Morgan Stanley Lifts Gorman’s 2016 Pay 7.1% to $22.5 Million

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James Gorman

Photographer: Michael Nagle/Bloomberg

Morgan Stanley boosted Chief Executive Officer James Gorman’s 2016 compensation 7.1 percent to $22.5 million after the firm made progress toward financial targets and its stock rose by a third.

Gorman, 58, received restricted stock valued at about $5 million based on Wednesday’s closing price, according to a regulatory filing Friday. His $22.5 million package also included $1.5 million in salary, said Mark Lake, a company spokesman. The New York-based firm will report other components of Gorman’s pay package in coming months.

Last year, Gorman moved the firm closer to financial targets by cutting expenses, improving bond-trading results and boosting companywide returns. Return on equity climbed to 8 percent, almost reaching the 9 percent to 11 percent goal for the end of this year. The stock posted its biggest annual gain since 2013, with much of it happening after Donald Trump’s election as U.S. president spurred investor hopes for higher interest rates, lower taxes and lighter regulation.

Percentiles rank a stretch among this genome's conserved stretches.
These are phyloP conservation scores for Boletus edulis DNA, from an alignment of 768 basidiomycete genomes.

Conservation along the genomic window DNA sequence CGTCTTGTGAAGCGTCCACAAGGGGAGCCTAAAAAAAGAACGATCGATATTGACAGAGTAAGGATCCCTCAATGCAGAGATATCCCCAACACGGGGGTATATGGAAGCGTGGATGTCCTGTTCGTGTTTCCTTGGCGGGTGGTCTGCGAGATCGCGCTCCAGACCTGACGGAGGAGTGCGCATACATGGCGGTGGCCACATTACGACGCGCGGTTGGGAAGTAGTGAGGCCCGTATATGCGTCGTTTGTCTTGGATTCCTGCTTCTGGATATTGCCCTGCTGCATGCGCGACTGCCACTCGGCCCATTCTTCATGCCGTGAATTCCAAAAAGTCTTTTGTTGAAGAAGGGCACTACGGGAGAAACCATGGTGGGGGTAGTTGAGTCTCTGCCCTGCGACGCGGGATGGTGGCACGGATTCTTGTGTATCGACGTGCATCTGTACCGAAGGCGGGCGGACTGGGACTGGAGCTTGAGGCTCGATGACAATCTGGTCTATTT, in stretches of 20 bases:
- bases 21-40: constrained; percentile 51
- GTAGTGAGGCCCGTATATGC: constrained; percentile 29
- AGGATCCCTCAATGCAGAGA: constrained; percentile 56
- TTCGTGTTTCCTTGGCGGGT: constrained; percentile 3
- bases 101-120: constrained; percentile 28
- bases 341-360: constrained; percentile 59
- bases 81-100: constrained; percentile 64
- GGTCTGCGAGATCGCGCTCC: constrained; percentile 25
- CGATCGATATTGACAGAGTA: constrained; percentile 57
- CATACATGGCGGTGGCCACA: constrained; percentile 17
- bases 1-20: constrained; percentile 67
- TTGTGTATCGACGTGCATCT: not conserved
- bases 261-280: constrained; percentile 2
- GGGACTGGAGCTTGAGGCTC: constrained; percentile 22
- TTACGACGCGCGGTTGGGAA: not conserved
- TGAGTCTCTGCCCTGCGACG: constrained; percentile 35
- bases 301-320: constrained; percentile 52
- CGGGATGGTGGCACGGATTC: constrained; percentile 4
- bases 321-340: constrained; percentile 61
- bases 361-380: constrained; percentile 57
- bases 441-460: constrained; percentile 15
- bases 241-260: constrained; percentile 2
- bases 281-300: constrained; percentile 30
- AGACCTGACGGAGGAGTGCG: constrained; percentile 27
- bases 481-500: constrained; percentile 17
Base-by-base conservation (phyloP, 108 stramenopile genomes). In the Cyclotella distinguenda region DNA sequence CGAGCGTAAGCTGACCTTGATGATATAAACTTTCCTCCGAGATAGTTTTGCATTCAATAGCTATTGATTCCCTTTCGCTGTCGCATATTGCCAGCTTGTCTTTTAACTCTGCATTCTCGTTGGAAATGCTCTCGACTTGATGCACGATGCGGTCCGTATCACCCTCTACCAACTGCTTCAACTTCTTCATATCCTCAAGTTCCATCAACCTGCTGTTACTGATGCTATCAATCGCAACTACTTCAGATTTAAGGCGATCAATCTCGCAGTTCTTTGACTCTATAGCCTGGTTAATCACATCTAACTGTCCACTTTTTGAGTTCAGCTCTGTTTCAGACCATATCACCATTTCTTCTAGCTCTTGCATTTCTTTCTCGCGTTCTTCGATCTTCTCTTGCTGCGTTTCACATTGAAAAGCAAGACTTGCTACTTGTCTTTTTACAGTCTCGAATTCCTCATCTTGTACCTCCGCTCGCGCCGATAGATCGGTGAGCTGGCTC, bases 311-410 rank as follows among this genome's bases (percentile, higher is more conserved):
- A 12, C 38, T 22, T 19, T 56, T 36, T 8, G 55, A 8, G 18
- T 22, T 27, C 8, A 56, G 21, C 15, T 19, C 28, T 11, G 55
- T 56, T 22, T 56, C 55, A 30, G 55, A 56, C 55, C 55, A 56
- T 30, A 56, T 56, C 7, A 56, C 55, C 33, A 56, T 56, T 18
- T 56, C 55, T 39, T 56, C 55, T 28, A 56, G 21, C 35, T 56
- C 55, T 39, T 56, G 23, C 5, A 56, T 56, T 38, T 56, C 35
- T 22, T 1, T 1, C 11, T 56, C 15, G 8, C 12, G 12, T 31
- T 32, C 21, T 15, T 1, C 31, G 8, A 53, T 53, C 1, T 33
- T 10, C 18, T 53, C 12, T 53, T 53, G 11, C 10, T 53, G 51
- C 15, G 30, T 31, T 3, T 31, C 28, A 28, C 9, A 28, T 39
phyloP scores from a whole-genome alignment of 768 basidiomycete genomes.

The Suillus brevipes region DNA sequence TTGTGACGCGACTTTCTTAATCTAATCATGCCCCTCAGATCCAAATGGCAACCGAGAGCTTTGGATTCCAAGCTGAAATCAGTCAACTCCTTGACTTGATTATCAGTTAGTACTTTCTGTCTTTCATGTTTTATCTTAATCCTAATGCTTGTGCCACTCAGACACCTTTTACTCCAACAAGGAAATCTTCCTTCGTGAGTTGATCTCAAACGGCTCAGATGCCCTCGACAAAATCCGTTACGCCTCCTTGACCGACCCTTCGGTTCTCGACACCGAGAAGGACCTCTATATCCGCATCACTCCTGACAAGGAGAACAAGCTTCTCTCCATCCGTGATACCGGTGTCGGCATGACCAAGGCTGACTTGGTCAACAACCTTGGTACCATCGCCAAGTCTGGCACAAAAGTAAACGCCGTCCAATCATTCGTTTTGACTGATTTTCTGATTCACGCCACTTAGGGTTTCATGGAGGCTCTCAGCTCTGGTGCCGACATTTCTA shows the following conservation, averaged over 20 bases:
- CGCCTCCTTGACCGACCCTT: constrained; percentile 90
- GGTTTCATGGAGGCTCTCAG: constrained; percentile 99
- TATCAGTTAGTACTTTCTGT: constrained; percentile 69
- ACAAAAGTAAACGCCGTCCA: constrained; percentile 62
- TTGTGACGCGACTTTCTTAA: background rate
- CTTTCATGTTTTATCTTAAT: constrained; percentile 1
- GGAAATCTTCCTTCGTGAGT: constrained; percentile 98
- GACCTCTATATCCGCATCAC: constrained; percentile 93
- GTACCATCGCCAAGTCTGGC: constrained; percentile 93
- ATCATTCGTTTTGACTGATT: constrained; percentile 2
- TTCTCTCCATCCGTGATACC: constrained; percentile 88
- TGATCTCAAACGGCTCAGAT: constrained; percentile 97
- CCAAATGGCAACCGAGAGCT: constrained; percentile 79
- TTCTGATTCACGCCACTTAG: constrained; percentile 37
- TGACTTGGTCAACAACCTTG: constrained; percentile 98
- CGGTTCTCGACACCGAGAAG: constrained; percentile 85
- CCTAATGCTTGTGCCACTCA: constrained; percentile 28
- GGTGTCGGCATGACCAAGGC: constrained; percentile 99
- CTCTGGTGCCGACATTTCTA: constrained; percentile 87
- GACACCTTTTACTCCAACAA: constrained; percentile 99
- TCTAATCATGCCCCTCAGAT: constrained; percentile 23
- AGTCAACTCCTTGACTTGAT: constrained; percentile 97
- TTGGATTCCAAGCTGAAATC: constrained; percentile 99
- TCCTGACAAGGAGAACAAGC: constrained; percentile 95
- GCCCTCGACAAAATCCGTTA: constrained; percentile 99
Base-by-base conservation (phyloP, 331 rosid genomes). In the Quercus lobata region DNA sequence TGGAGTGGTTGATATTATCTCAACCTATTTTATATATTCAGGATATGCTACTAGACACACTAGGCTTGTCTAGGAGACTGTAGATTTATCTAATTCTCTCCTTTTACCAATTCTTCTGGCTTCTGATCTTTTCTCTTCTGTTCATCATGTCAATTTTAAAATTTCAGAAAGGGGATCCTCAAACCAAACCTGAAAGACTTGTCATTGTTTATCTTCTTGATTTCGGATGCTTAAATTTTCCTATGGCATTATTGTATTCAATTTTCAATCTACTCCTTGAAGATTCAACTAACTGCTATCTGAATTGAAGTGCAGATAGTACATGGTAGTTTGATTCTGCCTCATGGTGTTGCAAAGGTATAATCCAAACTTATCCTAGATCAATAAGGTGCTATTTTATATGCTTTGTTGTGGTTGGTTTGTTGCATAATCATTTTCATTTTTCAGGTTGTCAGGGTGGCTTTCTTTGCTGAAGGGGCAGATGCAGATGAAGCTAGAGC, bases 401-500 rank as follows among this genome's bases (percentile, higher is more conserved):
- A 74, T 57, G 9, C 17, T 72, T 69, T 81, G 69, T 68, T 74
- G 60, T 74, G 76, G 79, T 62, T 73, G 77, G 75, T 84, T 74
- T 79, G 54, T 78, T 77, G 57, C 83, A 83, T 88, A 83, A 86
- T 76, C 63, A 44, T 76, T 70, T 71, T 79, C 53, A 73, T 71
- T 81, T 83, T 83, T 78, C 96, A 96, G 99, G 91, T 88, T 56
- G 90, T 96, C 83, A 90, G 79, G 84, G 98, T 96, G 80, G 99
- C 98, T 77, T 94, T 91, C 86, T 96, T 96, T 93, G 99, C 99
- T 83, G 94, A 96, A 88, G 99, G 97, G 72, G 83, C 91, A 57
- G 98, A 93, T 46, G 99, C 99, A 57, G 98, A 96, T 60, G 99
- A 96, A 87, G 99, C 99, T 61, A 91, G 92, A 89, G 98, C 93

Gorman’s pay for 2015 was $21 million, down 6.7 percent from the prior year. He typically receives at least half of his compensation in the form of restricted shares. Some vest over time depending on the bank’s return on equity and stock performance relative to the S&P Financials Index, while the remainder vests over three years regardless of financial results. Part of his cash payouts also have been deferred over three years.

Gorman on Thursday sold 284,827 shares worth about $12 million, according to the filing. In November, he sold shares and exercised stock options for a net gain of about $10 million, regulatory filings show, his first sale since joining the bank a decade earlier.

JPMorgan Chase & Co., the biggest U.S. bank, said Thursday that it increased CEO Jamie Dimon’s pay for 2016 by 3.7 percent to $28 million. Goldman Sachs Group Inc. on Friday awarded restricted stock to some senior managers, but didn’t disclose pay figures for CEO Lloyd Blankfein, Chief Financial Officer Harvey Schwartz and former President Gary Cohn.

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